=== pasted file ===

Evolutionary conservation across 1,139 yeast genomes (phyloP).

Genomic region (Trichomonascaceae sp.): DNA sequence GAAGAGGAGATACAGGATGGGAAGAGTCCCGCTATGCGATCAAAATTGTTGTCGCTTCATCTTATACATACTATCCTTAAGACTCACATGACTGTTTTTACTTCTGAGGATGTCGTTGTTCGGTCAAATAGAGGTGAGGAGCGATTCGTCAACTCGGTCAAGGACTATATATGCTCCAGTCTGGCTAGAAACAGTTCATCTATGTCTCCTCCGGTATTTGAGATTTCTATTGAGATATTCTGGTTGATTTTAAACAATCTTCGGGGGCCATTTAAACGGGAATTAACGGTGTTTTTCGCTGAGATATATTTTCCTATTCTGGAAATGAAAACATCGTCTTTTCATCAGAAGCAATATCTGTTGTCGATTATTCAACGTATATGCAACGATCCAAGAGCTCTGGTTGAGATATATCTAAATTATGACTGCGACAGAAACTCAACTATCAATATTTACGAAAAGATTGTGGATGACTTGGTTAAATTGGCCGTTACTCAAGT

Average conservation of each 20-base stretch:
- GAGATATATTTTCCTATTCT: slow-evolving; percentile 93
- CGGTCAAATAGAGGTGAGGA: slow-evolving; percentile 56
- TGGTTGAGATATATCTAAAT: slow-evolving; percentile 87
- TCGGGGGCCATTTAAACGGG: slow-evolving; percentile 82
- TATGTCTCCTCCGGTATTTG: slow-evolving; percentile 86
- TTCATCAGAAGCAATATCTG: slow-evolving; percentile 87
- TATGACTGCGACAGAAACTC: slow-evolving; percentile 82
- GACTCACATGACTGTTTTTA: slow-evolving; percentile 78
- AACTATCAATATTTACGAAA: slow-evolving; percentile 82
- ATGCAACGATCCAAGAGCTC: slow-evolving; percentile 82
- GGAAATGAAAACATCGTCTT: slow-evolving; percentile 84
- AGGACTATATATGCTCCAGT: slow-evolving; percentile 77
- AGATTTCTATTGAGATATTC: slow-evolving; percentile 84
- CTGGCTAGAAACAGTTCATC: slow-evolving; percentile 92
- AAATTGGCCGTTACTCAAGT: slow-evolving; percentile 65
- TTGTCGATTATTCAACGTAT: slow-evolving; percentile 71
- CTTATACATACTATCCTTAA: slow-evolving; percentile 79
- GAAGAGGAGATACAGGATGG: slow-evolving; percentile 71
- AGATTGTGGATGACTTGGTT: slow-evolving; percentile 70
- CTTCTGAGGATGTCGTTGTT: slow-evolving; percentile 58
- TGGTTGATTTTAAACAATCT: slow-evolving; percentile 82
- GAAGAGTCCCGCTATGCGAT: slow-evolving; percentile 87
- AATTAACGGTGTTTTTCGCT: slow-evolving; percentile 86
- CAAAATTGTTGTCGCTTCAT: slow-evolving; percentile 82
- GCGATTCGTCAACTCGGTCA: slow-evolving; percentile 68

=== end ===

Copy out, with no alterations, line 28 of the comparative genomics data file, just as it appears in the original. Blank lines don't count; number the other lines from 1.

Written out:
- GCGATTCGTCAACTCGGTCA: slow-evolving; percentile 68